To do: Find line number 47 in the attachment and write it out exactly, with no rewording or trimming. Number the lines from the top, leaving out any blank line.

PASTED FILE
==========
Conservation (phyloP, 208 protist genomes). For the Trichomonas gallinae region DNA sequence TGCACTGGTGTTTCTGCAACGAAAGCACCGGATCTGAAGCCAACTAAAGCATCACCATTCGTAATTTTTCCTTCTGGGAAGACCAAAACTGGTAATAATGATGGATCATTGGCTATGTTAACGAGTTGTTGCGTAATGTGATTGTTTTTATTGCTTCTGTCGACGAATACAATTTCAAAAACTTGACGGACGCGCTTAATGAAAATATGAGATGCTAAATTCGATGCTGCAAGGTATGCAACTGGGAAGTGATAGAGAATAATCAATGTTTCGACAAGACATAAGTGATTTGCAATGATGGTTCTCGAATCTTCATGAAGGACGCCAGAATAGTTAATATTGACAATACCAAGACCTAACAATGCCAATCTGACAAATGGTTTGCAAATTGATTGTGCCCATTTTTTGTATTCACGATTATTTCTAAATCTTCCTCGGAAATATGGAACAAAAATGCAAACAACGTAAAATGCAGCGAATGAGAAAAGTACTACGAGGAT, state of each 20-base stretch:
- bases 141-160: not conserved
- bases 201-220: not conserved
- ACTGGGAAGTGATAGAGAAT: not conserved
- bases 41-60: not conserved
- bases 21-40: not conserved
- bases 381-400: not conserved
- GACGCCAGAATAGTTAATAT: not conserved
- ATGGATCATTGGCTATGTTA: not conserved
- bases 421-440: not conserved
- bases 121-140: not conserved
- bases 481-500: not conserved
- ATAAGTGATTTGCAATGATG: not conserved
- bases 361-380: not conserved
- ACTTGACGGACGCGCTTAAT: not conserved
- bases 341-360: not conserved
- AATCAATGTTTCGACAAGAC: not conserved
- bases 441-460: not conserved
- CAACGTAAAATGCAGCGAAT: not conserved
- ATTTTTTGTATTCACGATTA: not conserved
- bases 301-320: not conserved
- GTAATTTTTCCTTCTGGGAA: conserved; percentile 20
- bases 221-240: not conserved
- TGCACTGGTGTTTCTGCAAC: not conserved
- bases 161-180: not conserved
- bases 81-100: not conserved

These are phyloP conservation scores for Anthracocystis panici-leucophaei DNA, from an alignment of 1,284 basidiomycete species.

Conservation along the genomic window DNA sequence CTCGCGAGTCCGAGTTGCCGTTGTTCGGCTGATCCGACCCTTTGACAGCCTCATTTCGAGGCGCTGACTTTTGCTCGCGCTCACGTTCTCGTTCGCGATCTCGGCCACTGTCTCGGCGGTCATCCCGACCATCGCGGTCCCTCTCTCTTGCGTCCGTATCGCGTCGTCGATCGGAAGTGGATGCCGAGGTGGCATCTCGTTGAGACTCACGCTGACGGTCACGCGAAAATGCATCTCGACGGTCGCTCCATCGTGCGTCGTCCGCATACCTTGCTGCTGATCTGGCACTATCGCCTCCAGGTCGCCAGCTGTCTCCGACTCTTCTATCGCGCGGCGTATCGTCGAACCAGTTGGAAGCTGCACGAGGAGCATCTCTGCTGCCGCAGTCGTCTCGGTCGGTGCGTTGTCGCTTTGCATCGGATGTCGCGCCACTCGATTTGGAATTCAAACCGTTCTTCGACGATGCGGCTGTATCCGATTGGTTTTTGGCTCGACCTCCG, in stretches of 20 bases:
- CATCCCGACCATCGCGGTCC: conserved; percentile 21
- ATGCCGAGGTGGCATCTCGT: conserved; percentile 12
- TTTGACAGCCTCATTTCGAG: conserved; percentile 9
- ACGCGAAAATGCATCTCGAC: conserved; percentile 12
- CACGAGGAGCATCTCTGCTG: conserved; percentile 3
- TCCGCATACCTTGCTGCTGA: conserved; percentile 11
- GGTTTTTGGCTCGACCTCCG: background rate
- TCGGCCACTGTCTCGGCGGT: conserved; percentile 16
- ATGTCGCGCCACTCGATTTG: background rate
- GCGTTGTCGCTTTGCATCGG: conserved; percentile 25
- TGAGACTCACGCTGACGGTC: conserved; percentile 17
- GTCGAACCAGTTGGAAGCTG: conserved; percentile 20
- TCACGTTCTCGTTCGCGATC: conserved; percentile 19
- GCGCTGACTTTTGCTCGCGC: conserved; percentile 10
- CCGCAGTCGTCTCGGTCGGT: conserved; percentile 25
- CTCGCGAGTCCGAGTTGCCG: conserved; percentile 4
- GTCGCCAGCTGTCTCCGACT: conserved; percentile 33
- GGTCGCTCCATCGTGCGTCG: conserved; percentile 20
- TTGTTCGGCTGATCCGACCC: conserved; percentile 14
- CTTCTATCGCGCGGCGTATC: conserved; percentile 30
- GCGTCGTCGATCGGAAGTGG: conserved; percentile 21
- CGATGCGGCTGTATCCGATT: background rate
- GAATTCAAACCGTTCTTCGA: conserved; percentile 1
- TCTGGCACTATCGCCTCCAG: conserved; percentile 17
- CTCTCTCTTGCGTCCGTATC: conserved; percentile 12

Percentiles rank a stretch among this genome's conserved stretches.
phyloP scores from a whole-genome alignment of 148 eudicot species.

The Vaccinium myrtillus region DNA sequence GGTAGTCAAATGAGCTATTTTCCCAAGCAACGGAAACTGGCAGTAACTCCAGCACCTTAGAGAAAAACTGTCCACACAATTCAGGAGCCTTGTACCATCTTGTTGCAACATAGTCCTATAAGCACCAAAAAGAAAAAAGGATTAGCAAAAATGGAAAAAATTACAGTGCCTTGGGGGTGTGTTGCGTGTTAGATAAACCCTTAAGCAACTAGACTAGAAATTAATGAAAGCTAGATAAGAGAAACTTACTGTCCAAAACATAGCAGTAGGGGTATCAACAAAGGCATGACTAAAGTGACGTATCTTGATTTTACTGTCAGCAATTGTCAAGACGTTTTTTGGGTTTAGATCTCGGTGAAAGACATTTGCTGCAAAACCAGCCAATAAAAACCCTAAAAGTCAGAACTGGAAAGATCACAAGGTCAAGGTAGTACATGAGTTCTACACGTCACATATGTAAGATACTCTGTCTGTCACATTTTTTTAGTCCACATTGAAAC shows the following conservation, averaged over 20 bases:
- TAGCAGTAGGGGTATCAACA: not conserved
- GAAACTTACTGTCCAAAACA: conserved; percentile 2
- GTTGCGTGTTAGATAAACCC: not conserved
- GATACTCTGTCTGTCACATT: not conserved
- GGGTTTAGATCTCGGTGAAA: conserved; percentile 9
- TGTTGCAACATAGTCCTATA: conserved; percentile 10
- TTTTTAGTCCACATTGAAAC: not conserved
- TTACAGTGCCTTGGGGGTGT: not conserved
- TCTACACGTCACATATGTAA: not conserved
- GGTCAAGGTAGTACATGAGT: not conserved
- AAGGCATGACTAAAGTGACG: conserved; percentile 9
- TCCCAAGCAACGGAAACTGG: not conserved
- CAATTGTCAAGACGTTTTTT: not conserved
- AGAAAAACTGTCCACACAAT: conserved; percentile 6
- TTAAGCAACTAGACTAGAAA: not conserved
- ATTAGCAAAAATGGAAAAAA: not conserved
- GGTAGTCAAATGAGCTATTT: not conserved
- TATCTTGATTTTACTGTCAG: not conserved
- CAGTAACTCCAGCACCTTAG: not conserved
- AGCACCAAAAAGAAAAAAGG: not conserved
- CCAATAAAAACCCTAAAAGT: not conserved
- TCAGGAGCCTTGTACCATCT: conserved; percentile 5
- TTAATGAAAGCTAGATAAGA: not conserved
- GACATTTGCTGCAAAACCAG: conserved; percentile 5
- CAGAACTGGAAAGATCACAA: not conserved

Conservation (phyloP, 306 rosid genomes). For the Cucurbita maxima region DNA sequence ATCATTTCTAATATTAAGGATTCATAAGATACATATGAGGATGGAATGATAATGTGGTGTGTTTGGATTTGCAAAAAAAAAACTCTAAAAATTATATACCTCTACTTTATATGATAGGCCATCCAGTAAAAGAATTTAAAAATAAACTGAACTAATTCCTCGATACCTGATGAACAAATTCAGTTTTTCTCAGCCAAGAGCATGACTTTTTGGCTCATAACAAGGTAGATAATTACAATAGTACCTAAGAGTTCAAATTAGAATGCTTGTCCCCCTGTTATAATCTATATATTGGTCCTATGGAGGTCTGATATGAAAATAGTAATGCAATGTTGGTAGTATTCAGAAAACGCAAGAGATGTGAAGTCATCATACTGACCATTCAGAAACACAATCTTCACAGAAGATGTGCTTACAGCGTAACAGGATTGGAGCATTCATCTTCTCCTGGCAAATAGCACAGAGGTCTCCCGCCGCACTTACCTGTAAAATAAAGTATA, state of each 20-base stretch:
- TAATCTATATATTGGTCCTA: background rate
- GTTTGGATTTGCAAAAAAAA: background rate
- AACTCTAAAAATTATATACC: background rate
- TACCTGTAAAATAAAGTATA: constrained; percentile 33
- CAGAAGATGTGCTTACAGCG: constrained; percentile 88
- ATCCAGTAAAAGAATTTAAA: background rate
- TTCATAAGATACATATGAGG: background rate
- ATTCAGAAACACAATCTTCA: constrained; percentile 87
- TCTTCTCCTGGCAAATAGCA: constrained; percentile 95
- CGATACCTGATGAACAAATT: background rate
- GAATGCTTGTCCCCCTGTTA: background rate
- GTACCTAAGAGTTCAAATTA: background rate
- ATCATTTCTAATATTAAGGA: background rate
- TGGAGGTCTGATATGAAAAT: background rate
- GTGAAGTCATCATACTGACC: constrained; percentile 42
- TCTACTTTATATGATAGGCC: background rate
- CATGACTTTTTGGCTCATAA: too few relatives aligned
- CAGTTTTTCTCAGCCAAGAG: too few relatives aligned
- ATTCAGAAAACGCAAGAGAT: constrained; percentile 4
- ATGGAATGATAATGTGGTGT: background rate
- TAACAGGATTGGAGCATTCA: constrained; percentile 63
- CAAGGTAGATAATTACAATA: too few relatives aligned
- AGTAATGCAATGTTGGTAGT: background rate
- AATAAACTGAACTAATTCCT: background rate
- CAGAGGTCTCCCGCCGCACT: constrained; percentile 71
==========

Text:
- TTGTTCGGCTGATCCGACCC: conserved; percentile 14